Ad
Ad
Ad
Pages: [1]   Bottom of Page
Print
Author Topic: My journey  (Read 5762 times)
Riaan van Wyk
Sr. Member
****
Offline Offline

Posts: 682



WWW
« on: August 23, 2010, 01:44:44 PM »
ReplyReply

The title and my garbled thoughts herewith probably sounds self centred. I would like to share though if you would care to listen..

Attached images is from a river not far from my home. This has been my place of refuge and sollitude for almost three years, learning about exposure and all the other things that go along with photography- I also learnt more about myself in the time spent around here while listening to the robins fighting over nesting place at sunset, watching herons and kingfishers on their neverending quest of finding protein and even getting to know the herds of local cattle that use the river for nourishment. And truth be told, I probably wouldn't be here tonight, writing this, if it wasn't for photography and this river- life has a strange way of kicking you in the teeth when you have toothache.   

But I found that I was getting into a rut with my attempts at landscapes. As you can see the images are much of a muchness, not that I regret shooting the same thing as it was for me all part of my journey and learning curve.

It started to feel like work to have to go down to the river and get something worthwhile ( for me) and decided to stop. I reached a saturation level for the type of images I shot I guess. But it was required- I don't "see" landscapes as well as most people, finding a strong composition is very hard work for me and shooting horizontal compositions is the next part in my "upbringing." And that required me to get away from the river and think more about my attempts. I don't shoot nearly as much as I used to although I spend the same amount of time in the field, but I try and think more about my work and not shoot willy nilly anymore. Thank you for listening.
Logged
Mike Louw
Full Member
***
Offline Offline

Posts: 137



WWW
« Reply #1 on: August 23, 2010, 02:08:55 PM »
ReplyReply

Hi Riaan. You're making me feel homesick! I like your images; "proper" use of HDR, IMHO. I too am almost physically unable to shoot landscapes in landscape orientation, but I don't feel bad about this as David Ward (http://www.into-the-light.com/) once told me that 90% of his landscapes are in portrait orientation. If he can do this, then so can I!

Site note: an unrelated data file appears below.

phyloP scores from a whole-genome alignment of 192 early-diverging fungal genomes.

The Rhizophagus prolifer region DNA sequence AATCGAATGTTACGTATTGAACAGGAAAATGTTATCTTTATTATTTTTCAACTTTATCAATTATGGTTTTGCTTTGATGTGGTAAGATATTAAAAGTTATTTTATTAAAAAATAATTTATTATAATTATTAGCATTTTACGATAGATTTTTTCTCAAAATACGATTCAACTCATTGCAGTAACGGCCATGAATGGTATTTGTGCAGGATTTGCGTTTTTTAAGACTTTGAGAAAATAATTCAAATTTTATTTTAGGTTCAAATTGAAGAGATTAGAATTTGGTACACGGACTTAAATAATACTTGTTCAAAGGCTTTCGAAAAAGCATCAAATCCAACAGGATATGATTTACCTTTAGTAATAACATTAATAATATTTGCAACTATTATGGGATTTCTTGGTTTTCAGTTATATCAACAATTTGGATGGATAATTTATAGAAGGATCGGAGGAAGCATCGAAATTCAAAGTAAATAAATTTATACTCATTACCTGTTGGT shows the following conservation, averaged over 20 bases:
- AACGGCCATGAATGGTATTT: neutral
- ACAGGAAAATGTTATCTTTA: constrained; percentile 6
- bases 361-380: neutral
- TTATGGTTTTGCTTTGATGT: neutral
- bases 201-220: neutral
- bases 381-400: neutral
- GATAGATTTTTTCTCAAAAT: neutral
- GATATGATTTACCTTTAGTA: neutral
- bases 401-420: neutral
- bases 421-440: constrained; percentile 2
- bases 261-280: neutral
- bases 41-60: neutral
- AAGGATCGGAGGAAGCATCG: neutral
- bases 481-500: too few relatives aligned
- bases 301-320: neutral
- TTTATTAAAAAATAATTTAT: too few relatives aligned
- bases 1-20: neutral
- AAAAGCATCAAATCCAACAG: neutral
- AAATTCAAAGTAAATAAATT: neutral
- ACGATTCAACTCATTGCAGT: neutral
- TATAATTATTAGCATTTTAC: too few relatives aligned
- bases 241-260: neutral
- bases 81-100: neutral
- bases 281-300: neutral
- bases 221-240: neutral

Logged

Eric Myrvaagnes
Sr. Member
****
Offline Offline

Posts: 7993



WWW
« Reply #2 on: August 23, 2010, 03:22:47 PM »
ReplyReply

I find the three you posted to be very satisfying. I wouldn't worry about working at horizontal compositions, unless, of course, you want to. You have a good eye for vertical ones.

Curiously, I find about 90% of what I shoot is in horizontal format. Perhaps I should spend some time and effort looking for more vertical ones.

Eric
Logged

-Eric Myrvaagnes

http://myrvaagnes.com  Visit my website. New images each season.
JohnKoerner
Guest
« Reply #3 on: August 23, 2010, 03:35:24 PM »
ReplyReply

I like these alot Riaan;

Where I am in Florida, there is not too much opportunity for Landscape work (no mountains, no rocks), so I am pretty bankrupt in the "landscape photo" department. In fact, so far I have taken only one truly satisfying landscape shot (to me).

Interestingly, my girlfriend almost always takes her shots in portrait mode, as you and Mike do, whereas I almost always take mine in "landscape" mode. I think you have made excellent use of the portrait perspective in your images, Riaan, and you have inspired me to try to take more such shots myself. (Oh, how I sometimes wish I were back in California again so that I could make better use of my super-wide lens on the California beaches ... rather than the comparatively mundane beaches here in Florida!)

Anyway, sorry for the digression, but I really do like your photos.